Episode 6
Tale of the Dragon
A-37 Short Stories 1967-74

By: Don Moody

"Courage is the price that life extracts for granting peace. The soul that knows it not, knows no release from little things. Knows not the livid loneliness of fear, Nor mountain heights, where bitter joy can hear the sound of wings." - Amelia Earhart

Some Great Things Come in Small Packages

One of the best-kept secrets of the war in South East Asia was just how much fun the A-37 light attack aircraft was to fly. This great little fighter entered service in 1967 with little or no fan-fare. Itís low cost, ease of maintenance, and combat effectiveness ensured quick acceptance to fill the role as a replacement for the A-1s in South Vietnam (SVN). The origin of integrating the A-37 into the aircraft inventories of both the USAF and Vietnamese Air Force began with the 604th ACS, a newly formed squadron of 25 A-37A's at England AFB in early 1967. The squadron was tasked with a full evaluation of the airplane under the project name "Combat Dragon." The 604th began the initial checkout phase of the evaluation in March 1967 and the squadron was ready to ship out to SVN in July of the same year.

I was one of four guys assigned to the initial cadre that formed the nucleus of the 4532nd CCTS that would initiate the stateside training programs. After arriving at England in May 1967, this small group of intrepid aviators would attend to all of the mundane duties that go with starting up a new squadron. When they could fit us in, the Combat Dragons provided two of us with a quickie check out that consisted of eight rides in the A-37A. We got two day transition rides, one instrument ride, one four ship formation ride, two conventional range missions, one day tactical range mission and one night tactical range mission. This certified us to be A-37 IPs and meant that we would have to train the remaining pilots in the squadron. When the 604th departed they wished us good luck and six aircraft showed up for us to start the training program. The build-up of squadron personnel took off at this point and it wasn't long before we were fully manned.

Starting up a new program was a challenge, as we had to share all of the ranges and training areas with the other Air Commando training units at Alex. Being the new guys on the block we normally got what was left over. In addition we had weekly fights with the Combat Support Group guys that made out the weekly and all of the long-range schedules for training areas and ranges. They were what remained of the Air Division that had been at England. With the departure of the two F-100 wings to Vietnam, all these guys did was sit around assuming that the fighter wings would soon return and they needed to be ready for them. Hence the foot dragging about letting us plan for the future training loads we were told to expect.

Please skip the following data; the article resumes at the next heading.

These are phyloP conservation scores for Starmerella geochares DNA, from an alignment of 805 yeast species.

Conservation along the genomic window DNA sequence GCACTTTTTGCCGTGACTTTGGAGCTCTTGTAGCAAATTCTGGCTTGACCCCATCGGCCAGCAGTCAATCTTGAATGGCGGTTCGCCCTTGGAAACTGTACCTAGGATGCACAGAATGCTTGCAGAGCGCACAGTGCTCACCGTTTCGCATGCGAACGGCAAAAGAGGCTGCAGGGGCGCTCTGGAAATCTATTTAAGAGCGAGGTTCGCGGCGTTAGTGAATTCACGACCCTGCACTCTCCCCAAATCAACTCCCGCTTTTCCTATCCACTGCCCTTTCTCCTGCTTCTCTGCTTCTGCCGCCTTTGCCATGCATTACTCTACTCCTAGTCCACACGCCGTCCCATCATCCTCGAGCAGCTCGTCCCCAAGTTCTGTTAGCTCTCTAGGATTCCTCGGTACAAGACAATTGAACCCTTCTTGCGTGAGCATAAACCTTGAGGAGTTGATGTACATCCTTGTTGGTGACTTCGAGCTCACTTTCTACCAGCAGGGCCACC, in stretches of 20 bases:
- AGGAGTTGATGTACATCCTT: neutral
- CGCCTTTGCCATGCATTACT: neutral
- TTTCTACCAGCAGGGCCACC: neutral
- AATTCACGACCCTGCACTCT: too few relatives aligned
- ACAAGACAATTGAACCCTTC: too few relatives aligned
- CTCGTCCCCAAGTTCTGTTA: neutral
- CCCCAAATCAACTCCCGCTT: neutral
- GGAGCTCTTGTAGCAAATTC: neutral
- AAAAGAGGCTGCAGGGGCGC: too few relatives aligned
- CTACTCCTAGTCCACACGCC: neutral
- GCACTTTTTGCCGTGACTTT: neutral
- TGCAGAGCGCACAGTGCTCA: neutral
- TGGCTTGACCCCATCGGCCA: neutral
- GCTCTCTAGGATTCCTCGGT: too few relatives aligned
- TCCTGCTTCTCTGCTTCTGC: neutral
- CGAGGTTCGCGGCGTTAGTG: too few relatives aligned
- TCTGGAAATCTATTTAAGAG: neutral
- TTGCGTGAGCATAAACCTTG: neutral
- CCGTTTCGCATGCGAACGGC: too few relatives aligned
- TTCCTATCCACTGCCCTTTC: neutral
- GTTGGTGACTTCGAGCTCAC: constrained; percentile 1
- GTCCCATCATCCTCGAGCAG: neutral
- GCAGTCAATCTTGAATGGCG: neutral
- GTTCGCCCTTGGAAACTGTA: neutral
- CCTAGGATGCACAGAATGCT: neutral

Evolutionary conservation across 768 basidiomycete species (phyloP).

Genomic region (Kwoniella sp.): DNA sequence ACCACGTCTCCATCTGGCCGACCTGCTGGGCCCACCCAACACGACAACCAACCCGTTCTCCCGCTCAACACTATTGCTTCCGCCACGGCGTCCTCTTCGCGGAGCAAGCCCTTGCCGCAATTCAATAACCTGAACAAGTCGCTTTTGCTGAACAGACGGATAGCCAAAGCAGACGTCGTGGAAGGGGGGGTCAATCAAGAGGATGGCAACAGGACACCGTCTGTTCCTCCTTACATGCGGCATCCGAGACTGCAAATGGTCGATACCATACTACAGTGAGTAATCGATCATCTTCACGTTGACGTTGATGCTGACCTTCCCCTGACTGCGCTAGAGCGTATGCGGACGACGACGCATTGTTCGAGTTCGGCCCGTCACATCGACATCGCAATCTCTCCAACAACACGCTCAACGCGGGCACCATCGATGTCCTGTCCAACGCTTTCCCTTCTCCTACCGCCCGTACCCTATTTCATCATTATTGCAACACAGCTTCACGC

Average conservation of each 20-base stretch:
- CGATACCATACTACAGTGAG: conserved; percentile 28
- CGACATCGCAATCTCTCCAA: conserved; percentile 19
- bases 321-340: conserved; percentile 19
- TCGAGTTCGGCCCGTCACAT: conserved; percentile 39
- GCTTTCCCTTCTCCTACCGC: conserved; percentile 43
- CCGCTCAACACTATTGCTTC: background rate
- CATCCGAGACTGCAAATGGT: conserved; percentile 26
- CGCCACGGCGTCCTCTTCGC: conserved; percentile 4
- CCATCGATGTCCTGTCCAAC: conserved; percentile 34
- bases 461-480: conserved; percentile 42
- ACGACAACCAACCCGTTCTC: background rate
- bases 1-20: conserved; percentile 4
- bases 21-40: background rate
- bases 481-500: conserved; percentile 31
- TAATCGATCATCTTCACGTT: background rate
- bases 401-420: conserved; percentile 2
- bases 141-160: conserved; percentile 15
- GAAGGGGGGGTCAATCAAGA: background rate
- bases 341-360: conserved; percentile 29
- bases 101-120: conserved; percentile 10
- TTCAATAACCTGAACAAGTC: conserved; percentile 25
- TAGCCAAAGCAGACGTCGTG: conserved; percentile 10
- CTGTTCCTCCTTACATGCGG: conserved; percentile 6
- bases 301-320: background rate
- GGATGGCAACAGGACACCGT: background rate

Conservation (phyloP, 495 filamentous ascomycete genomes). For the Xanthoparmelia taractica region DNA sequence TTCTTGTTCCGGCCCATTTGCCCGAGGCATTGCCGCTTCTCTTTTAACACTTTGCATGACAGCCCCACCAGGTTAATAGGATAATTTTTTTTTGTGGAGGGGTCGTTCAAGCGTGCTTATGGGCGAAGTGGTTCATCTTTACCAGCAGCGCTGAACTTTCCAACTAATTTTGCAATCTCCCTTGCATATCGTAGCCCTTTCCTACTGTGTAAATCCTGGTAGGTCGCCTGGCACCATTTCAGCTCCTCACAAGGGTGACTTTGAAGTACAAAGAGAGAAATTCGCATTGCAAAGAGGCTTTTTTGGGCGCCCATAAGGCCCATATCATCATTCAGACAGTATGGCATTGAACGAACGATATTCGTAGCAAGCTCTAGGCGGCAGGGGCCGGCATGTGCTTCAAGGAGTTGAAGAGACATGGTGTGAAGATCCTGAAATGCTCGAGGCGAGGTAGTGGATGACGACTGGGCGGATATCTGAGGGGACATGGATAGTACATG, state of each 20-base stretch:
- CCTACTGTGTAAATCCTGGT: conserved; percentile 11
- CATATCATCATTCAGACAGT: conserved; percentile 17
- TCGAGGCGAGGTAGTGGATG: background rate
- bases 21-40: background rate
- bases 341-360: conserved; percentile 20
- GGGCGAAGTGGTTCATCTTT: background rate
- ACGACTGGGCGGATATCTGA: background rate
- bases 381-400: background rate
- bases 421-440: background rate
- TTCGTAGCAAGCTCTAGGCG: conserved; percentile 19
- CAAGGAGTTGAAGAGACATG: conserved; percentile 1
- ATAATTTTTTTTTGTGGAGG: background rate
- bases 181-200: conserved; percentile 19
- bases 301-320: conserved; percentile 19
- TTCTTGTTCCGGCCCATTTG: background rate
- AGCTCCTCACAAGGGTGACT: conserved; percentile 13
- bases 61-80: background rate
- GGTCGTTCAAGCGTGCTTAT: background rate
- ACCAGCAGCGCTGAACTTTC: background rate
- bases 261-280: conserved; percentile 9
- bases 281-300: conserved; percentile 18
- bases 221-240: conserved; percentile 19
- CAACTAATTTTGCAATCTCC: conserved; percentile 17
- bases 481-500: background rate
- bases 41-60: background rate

As the squadron scheduling officer, it was a real challenge to plan a full-blown training schedule with six airplanes especially when our students started to arrive 30 at a time. This was particularly true in the era of 66-1 maintenance. The maintenance guys tried to limit the daily sorties and hours on the birds to fit a typical maintenance schedule. To provide the sorties necessary to graduate classes on time, it required us to fly each of those six A-37s at least five times a day. Now you can see why the maintenance planners were raising such a fuss. It would remain this way until the A-37Bs started to arrive. Anyway we were able to do it and the students were cranked out to meet the demanding needs of the SEA pipeline. Eventually, we were able to build a schedule with as many as 10 A-37s on the schedule. Even a good schedule is no good if you do not have a training program. Felix "Sam" Sambogna became our training officer and began developing our syllabi and producing all of the training manuals. It was all hit or miss but the publications were a work of art.

Amazing Airplane That A-37B

"To most people, the sky is the limit. To those who love aviation, the sky is home." - Unknown

Following the combat evaluation in South Vietnam, we were informed that the A-37A was judged an effective weapons system and that full scale production of the A-37B would proceed based in part on the recommendations of the "Combat Dragon" evaluation team.